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PPO 10-299 – HSR Study

PPO 10-299
Location and timing of inhaler use, exacerbations and physical activity in COPD
Vincent S. Fan, MD MPH
VA Puget Sound Health Care System Seattle Division, Seattle, WA
Seattle, WA
Funding Period: August 2011 - July 2013
Chronic Obstructive Pulmonary Disease (COPD) affects up to 20% of VA patients and is associated with frequent exacerbations and disability. Physical activity (PA) in COPD may be affected by exacerbations triggered by environmental factors such as air pollution and changes in temperature. Increased use of inhaled short acting beta-agonist (SABA) medications such as albuterol may reflect mild exacerbations or the beginning of a moderate or severe exacerbation. A global positioning system (GPS)-enabled inhaler sensor permits monitoring of location and timing of bronchodilator use. The primary goal of this pilot study was to explore the feasibility recruiting subjects and completion of study procedures, and to obtain data from the GPS-enabled inhaler, the pedometer, and self-reported COPD symptoms and physical activity.

Aim 1: To capture worsening respiratory symptoms and mild exacerbations with a GPS-enabled SABA inhaler device.

Aim 2: To characterize physical activity in patients with COPD using pedometers and a Physical Activity Checklist (PAC).

Aim 3: To examine whether environmental factors (air pollution, temperature, relative humidity) are linked to mild exacerbations as measured by GPS-enabled SABA inhaler device.

We conducted a 12-week longitudinal pilot study of Veterans with COPD at VA Puget Sound. Subjects performed spirometry and completed questionnaires on sociodemographics, medical history, COPD symptoms, and PA. A GPS sensor was placed on subjects' albuterol inhaler to record the time and location of use during the 3-month follow-up. Subjects completed monthly calls regarding exacerbations and hospitalizations, and repeat questionnaires related to their breathing symptoms and PA. A pedometer measured PA for three 7-day periods. During the second month, subjects completed a 7-day PAC, which consisted of 15 common activities.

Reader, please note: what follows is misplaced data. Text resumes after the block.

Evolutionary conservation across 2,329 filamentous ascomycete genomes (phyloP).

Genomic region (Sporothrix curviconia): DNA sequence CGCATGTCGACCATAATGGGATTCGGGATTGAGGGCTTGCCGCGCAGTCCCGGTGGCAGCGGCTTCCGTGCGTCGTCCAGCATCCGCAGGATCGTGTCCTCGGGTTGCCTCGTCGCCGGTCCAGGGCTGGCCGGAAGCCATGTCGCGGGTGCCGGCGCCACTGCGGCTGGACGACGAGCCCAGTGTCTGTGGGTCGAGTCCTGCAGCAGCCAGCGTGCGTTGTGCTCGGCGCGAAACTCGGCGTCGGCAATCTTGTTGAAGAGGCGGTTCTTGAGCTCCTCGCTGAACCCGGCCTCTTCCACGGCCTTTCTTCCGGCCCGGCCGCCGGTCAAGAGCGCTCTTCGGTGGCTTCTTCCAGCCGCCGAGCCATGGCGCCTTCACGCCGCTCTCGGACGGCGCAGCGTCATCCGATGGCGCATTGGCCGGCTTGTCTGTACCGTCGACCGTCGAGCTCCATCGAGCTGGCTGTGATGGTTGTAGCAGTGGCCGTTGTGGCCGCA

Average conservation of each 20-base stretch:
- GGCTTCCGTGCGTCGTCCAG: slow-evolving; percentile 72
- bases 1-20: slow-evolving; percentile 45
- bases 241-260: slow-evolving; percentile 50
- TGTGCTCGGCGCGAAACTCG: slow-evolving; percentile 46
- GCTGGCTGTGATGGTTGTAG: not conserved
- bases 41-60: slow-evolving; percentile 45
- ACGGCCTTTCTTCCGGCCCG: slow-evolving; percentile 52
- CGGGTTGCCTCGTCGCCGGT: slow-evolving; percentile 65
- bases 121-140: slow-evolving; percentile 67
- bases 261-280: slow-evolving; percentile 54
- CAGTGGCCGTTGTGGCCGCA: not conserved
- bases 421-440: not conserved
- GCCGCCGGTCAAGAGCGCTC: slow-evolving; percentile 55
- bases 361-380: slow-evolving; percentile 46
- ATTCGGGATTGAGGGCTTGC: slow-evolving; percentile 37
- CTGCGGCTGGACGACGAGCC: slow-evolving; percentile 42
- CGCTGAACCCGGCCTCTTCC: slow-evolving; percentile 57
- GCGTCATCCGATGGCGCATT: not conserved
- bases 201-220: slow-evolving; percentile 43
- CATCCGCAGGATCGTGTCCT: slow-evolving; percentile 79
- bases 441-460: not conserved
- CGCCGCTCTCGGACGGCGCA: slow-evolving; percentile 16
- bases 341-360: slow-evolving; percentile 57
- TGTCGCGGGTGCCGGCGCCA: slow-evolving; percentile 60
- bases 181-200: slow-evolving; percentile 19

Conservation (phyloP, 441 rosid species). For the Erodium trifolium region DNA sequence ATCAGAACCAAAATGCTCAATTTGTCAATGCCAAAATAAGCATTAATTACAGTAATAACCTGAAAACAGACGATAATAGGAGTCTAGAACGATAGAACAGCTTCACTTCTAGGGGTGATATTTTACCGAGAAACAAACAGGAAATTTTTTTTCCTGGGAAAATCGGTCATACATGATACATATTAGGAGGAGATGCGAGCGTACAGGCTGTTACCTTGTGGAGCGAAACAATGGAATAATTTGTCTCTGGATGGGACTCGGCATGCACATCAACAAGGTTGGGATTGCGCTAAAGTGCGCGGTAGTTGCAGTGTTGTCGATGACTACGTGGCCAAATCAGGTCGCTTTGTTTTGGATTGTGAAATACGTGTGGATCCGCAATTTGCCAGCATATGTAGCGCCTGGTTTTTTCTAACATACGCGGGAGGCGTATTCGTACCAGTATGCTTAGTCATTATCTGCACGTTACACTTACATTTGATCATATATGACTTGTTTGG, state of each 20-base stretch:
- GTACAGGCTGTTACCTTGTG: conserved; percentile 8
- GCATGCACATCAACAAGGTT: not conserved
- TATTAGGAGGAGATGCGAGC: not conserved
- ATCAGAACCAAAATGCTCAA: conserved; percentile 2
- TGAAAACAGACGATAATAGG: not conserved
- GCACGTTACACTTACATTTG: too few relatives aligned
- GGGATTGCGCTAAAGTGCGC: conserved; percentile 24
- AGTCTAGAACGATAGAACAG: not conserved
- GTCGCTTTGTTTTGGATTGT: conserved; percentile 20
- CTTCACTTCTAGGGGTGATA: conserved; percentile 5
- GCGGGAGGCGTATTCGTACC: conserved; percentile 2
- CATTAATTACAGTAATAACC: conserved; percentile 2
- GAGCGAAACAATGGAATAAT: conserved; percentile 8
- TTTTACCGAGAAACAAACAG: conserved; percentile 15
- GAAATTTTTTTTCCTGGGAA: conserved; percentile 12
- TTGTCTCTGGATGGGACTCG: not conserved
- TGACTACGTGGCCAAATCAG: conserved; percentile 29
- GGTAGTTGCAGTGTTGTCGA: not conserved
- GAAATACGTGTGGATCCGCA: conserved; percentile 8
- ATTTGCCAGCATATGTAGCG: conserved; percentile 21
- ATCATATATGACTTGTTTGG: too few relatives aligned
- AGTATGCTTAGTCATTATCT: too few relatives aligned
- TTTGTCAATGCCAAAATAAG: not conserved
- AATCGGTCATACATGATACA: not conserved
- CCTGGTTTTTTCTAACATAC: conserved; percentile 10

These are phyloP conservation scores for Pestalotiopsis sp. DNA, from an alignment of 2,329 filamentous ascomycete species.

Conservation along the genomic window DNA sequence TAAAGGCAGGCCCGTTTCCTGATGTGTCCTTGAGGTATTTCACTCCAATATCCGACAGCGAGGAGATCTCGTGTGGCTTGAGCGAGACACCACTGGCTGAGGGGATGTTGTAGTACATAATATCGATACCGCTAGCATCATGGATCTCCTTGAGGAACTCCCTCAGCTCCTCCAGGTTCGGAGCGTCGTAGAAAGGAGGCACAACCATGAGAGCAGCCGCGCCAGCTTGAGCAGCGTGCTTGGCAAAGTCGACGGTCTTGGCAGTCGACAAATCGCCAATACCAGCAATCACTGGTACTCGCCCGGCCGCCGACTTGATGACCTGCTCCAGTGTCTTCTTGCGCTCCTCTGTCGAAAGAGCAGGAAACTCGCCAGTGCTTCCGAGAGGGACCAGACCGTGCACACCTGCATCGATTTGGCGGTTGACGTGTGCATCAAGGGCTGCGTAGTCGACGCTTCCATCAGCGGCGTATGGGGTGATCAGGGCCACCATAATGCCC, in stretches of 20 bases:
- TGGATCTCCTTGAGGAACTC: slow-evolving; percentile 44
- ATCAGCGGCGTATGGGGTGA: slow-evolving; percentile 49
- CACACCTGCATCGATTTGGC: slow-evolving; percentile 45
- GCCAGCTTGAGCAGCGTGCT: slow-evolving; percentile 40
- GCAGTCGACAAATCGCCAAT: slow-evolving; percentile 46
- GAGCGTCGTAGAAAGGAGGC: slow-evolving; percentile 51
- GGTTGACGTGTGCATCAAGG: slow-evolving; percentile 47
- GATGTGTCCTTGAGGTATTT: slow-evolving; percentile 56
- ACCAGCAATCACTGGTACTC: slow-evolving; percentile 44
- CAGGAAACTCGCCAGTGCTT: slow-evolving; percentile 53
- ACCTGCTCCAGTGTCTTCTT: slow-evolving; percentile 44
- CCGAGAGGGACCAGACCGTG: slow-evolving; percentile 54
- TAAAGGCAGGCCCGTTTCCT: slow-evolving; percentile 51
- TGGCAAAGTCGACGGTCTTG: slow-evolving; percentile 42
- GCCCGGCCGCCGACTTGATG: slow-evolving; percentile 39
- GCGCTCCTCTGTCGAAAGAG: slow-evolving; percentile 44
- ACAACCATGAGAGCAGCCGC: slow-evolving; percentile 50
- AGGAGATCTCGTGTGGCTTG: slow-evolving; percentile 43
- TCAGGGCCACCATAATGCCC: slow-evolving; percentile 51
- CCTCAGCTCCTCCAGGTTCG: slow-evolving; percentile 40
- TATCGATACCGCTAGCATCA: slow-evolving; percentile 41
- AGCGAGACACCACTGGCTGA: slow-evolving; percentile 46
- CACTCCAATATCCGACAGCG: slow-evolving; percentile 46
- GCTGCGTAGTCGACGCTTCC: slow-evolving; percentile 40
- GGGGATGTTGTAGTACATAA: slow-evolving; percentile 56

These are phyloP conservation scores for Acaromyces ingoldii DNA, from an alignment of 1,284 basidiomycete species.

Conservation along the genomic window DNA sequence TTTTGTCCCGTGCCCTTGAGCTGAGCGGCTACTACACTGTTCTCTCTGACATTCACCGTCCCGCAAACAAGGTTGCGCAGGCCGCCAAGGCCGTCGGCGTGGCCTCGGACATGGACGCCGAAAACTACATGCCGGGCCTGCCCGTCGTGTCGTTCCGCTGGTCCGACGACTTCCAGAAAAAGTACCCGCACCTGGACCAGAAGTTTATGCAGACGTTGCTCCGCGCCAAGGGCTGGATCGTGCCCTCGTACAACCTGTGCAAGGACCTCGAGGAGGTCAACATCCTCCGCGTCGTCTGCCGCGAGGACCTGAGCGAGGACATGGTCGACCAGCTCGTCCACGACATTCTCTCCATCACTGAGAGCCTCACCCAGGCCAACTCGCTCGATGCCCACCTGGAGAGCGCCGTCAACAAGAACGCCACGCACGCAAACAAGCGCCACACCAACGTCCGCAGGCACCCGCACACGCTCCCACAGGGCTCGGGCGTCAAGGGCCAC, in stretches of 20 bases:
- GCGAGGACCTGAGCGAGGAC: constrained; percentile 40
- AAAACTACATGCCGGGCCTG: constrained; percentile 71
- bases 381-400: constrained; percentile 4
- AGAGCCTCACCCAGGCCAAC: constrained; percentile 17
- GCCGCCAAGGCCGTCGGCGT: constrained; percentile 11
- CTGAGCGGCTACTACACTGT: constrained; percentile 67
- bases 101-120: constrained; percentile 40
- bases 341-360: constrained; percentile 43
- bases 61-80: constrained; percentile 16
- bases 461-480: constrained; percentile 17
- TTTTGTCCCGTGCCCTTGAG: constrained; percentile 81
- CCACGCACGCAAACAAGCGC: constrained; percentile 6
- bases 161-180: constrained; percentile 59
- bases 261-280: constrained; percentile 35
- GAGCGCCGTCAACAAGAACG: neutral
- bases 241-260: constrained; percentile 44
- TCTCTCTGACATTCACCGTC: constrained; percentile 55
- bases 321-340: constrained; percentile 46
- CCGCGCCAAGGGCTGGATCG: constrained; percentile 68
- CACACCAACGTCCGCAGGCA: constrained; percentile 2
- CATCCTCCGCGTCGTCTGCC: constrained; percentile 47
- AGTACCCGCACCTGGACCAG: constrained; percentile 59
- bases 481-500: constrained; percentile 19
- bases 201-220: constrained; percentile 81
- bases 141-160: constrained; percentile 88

Patient data was linked to inhaler use data and air pollution and meteorological data. We computed descriptive statistics for all measures. Mean daily inhaler use (puffs/day), mean county-level particulate matter <2.5 micrometers (PM2.5) and ozone (O3) were compared during three mutually exclusive periods: (1) baseline, (2) 3-days prior to exacerbation onset, and (3) during self-reported exacerbations.

We enrolled 35 subjects between December 2011 and January 2014. The device was not compatible with the Combivent (combined albuterol and ipratropium) inhaler, we therefore only used it with albuterol inhalers. 34 subjects completed all study procedures; one subject died of pneumonia unrelated to study procedures and therefore did not complete the study. Subjects were predominantly male (94%) and Caucasian (91%). Mean age was 66 years, with an average of 67.7 pack-years smoking. The mean FEV1 was 45% predicted; 40% were hospitalized and 57% visited the emergency department (ED) at least in the previous year. Of 30 who completed a satisfaction questionnaire, 93% reported being "very" or "somewhat" satisfied with the inhaler device. Of the 28 who reviewed the pedometer, 89% reported overall satisfaction.

Aim 1: The average SABA use recorded by the sensors was 6.5 puffs per day (standard deviation [SD] 5.6). On average, 29.9% [SD 24.1%] of days for each subject had no inhaler use recorded. We could not determine whether days with zero inhaler use reflected days when patients did not need the medications, or if subjects substituted another means of administrating the same medication (i.e. nebulizers or inhaler without the GPS sensor). Hence, days with no recorded inhaler use were excluded from analysis.